Wednesday, February 29, 2012

Giving Things Up

The last few days, I've been pondering all of the different things people give up or believe in giving up for better health. I've done it myself. I gave up fast food two years ago. I gave up soda this month. Those are permanent changes I have been willing to make. But how much should, or will, I give up in order to achieve better health?

Is there ANY food worth being sick and tired over?

Apparently, there is. I mean, we all keep eating things that make us stay fat or feel icky. Well, not all of us, but a heck of a lot of people truly struggle to give up eating foods they KNOW make them miserable. Perhaps they are addictive. Perhaps there are other reasons. What is it about Heath bars that made them worth a diabetic literally dying over them, leaving a little boy behind motherless? I wrote about that story before on my blog, and it's true. What is it that would make a mother sit down and eat candy bars *knowing* they could kill her? Maybe we just don't believe it could happen to *us.* But it does happen, it can happen to any of us. Bad idea to push the luck that way.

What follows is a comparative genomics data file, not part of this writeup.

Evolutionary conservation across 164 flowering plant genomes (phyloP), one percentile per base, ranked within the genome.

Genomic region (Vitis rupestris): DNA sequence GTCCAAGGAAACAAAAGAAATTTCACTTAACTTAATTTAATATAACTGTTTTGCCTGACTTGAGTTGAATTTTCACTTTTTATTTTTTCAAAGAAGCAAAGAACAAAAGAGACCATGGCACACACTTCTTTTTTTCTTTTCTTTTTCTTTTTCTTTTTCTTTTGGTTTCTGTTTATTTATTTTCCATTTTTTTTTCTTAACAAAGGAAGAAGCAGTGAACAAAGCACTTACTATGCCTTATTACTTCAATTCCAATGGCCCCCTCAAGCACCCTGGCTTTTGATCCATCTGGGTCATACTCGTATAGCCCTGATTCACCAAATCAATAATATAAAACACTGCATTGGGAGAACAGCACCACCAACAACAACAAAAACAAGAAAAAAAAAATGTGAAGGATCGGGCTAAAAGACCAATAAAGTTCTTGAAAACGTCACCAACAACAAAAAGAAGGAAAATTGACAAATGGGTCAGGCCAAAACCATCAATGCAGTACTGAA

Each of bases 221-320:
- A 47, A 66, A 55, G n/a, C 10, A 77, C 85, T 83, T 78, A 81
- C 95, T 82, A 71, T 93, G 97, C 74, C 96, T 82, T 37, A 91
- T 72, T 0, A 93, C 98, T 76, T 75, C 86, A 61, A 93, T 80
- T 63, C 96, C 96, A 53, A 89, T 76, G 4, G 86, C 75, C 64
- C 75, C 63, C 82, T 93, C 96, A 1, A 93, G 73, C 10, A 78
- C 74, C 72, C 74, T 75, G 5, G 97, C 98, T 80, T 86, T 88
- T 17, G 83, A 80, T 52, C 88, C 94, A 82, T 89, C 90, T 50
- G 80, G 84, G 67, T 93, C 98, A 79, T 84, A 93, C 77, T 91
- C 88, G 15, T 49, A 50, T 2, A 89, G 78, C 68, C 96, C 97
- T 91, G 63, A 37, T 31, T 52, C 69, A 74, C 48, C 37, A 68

But the problem for some of us is we don't have diabetes, we don't have a peanut allergy, we don't have some urgent medical condition that could cause our death if we eat xyz. Well, I do, actually. Let me tell you about it.

When I was a kid, we used to go out to eat a lot. Often. Like twice a week at least, and I don't mean fast food (although we did that too). We went to nice restaurants and I was allowed to order whatever I liked from the menu. And my very favorite things were deep fried butterflied jumbo shrimp, crab legs, and lobster tails. Oh, I'd throw in the filet mignon once in awhile or have a piece of lasagna or some fettuccine here and there, but 90% of the time I was ordering shellfish. I loved it! Then one day, we were sitting in a restaurant and I was eating my lobster tail as I'd been doing for at least 9 years. I was 14 years old. All of a sudden, my face started swelling up. My eyes swelled and my throat swelled. My Dad, who had allergies of his own, gave me some Benedryl and told me to stop eating the lobster. It sucked. A week later, I ordered shrimp. I had a similar reaction and had to stop after a couple of bites. Turns out I'd developed a very severe shellfish allergy. No more lobster, crab, or shrimp for me, ever. Even into my 20's and 30's it got worse. If I even TASTED something (accidentally) with shrimp in it, my throat would begin to swell shut and I'd have to take Benedryl. And now it is worse still: if someone ELSE eats shellfish and then touches a surface and I touch that surface and then rub my eyes, they swell shut. Once, I walked into a restaurant on the coast and they were boiling fresh crabs and my throat started to swell shut from the steam. I carry Epipens on me at all times, along with Benedryl.